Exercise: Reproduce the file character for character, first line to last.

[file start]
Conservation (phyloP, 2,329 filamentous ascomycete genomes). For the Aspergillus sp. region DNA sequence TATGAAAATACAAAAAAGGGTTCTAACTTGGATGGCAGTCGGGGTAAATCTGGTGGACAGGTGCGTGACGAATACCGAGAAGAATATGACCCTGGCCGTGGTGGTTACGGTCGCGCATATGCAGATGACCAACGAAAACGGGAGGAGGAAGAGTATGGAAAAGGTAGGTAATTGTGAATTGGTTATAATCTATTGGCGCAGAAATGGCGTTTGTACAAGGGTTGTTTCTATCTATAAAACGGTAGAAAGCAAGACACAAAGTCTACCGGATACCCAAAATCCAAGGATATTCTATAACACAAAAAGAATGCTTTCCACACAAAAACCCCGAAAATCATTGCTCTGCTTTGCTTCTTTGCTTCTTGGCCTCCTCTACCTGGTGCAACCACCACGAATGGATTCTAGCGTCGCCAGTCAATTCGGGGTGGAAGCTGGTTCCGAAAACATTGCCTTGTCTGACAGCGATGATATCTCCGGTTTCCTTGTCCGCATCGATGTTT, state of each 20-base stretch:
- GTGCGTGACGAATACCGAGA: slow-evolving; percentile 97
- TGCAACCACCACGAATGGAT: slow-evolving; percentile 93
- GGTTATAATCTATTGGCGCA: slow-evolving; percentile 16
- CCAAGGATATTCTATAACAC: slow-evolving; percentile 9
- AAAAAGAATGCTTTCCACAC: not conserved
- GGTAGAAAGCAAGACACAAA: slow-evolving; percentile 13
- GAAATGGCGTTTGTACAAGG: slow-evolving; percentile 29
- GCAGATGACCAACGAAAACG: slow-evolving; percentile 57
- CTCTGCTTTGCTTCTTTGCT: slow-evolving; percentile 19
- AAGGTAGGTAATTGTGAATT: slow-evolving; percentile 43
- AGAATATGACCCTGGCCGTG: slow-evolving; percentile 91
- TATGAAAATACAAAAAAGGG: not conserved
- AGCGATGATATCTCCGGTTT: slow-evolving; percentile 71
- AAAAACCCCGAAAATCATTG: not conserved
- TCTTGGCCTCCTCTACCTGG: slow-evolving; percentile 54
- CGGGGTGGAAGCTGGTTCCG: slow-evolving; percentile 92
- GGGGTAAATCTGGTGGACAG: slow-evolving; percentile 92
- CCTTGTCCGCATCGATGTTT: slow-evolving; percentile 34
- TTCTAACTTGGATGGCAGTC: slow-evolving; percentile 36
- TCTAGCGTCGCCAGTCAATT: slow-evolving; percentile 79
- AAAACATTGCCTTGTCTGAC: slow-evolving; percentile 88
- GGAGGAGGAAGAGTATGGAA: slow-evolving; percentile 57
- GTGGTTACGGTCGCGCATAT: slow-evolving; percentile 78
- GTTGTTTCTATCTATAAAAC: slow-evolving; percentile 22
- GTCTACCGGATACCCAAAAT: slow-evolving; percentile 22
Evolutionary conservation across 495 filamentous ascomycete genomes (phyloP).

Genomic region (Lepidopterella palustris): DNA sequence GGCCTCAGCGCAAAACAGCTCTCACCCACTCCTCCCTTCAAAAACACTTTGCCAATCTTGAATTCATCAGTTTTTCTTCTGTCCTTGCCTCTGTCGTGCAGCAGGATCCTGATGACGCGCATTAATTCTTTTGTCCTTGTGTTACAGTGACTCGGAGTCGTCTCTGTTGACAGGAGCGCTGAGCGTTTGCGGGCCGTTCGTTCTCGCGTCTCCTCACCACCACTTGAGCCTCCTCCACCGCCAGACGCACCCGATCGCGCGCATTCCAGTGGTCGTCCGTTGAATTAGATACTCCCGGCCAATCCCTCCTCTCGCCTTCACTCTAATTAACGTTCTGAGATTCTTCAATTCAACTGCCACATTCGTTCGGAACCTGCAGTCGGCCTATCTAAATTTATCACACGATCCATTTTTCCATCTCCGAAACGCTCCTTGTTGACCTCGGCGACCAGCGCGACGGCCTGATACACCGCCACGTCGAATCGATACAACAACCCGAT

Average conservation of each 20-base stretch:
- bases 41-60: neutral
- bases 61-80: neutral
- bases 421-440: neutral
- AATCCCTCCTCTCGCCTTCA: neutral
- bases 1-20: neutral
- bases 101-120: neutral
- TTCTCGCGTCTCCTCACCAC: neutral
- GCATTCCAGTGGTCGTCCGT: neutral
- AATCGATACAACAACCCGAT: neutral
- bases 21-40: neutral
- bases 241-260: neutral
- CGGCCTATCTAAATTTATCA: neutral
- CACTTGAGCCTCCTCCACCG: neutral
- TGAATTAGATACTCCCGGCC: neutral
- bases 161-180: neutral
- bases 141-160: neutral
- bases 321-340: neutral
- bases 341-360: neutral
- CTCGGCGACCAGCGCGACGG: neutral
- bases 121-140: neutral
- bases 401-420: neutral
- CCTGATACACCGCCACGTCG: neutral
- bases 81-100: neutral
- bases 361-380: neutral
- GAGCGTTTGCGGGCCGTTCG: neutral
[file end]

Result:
Conservation (phyloP, 2,329 filamentous ascomycete genomes). For the Aspergillus sp. region DNA sequence TATGAAAATACAAAAAAGGGTTCTAACTTGGATGGCAGTCGGGGTAAATCTGGTGGACAGGTGCGTGACGAATACCGAGAAGAATATGACCCTGGCCGTGGTGGTTACGGTCGCGCATATGCAGATGACCAACGAAAACGGGAGGAGGAAGAGTATGGAAAAGGTAGGTAATTGTGAATTGGTTATAATCTATTGGCGCAGAAATGGCGTTTGTACAAGGGTTGTTTCTATCTATAAAACGGTAGAAAGCAAGACACAAAGTCTACCGGATACCCAAAATCCAAGGATATTCTATAACACAAAAAGAATGCTTTCCACACAAAAACCCCGAAAATCATTGCTCTGCTTTGCTTCTTTGCTTCTTGGCCTCCTCTACCTGGTGCAACCACCACGAATGGATTCTAGCGTCGCCAGTCAATTCGGGGTGGAAGCTGGTTCCGAAAACATTGCCTTGTCTGACAGCGATGATATCTCCGGTTTCCTTGTCCGCATCGATGTTT, state of each 20-base stretch:
- GTGCGTGACGAATACCGAGA: slow-evolving; percentile 97
- TGCAACCACCACGAATGGAT: slow-evolving; percentile 93
- GGTTATAATCTATTGGCGCA: slow-evolving; percentile 16
- CCAAGGATATTCTATAACAC: slow-evolving; percentile 9
- AAAAAGAATGCTTTCCACAC: not conserved
- GGTAGAAAGCAAGACACAAA: slow-evolving; percentile 13
- GAAATGGCGTTTGTACAAGG: slow-evolving; percentile 29
- GCAGATGACCAACGAAAACG: slow-evolving; percentile 57
- CTCTGCTTTGCTTCTTTGCT: slow-evolving; percentile 19
- AAGGTAGGTAATTGTGAATT: slow-evolving; percentile 43
- AGAATATGACCCTGGCCGTG: slow-evolving; percentile 91
- TATGAAAATACAAAAAAGGG: not conserved
- AGCGATGATATCTCCGGTTT: slow-evolving; percentile 71
- AAAAACCCCGAAAATCATTG: not conserved
- TCTTGGCCTCCTCTACCTGG: slow-evolving; percentile 54
- CGGGGTGGAAGCTGGTTCCG: slow-evolving; percentile 92
- GGGGTAAATCTGGTGGACAG: slow-evolving; percentile 92
- CCTTGTCCGCATCGATGTTT: slow-evolving; percentile 34
- TTCTAACTTGGATGGCAGTC: slow-evolving; percentile 36
- TCTAGCGTCGCCAGTCAATT: slow-evolving; percentile 79
- AAAACATTGCCTTGTCTGAC: slow-evolving; percentile 88
- GGAGGAGGAAGAGTATGGAA: slow-evolving; percentile 57
- GTGGTTACGGTCGCGCATAT: slow-evolving; percentile 78
- GTTGTTTCTATCTATAAAAC: slow-evolving; percentile 22
- GTCTACCGGATACCCAAAAT: slow-evolving; percentile 22
Evolutionary conservation across 495 filamentous ascomycete genomes (phyloP).

Genomic region (Lepidopterella palustris): DNA sequence GGCCTCAGCGCAAAACAGCTCTCACCCACTCCTCCCTTCAAAAACACTTTGCCAATCTTGAATTCATCAGTTTTTCTTCTGTCCTTGCCTCTGTCGTGCAGCAGGATCCTGATGACGCGCATTAATTCTTTTGTCCTTGTGTTACAGTGACTCGGAGTCGTCTCTGTTGACAGGAGCGCTGAGCGTTTGCGGGCCGTTCGTTCTCGCGTCTCCTCACCACCACTTGAGCCTCCTCCACCGCCAGACGCACCCGATCGCGCGCATTCCAGTGGTCGTCCGTTGAATTAGATACTCCCGGCCAATCCCTCCTCTCGCCTTCACTCTAATTAACGTTCTGAGATTCTTCAATTCAACTGCCACATTCGTTCGGAACCTGCAGTCGGCCTATCTAAATTTATCACACGATCCATTTTTCCATCTCCGAAACGCTCCTTGTTGACCTCGGCGACCAGCGCGACGGCCTGATACACCGCCACGTCGAATCGATACAACAACCCGAT

Average conservation of each 20-base stretch:
- bases 41-60: neutral
- bases 61-80: neutral
- bases 421-440: neutral
- AATCCCTCCTCTCGCCTTCA: neutral
- bases 1-20: neutral
- bases 101-120: neutral
- TTCTCGCGTCTCCTCACCAC: neutral
- GCATTCCAGTGGTCGTCCGT: neutral
- AATCGATACAACAACCCGAT: neutral
- bases 21-40: neutral
- bases 241-260: neutral
- CGGCCTATCTAAATTTATCA: neutral
- CACTTGAGCCTCCTCCACCG: neutral
- TGAATTAGATACTCCCGGCC: neutral
- bases 161-180: neutral
- bases 141-160: neutral
- bases 321-340: neutral
- bases 341-360: neutral
- CTCGGCGACCAGCGCGACGG: neutral
- bases 121-140: neutral
- bases 401-420: neutral
- CCTGATACACCGCCACGTCG: neutral
- bases 81-100: neutral
- bases 361-380: neutral
- GAGCGTTTGCGGGCCGTTCG: neutral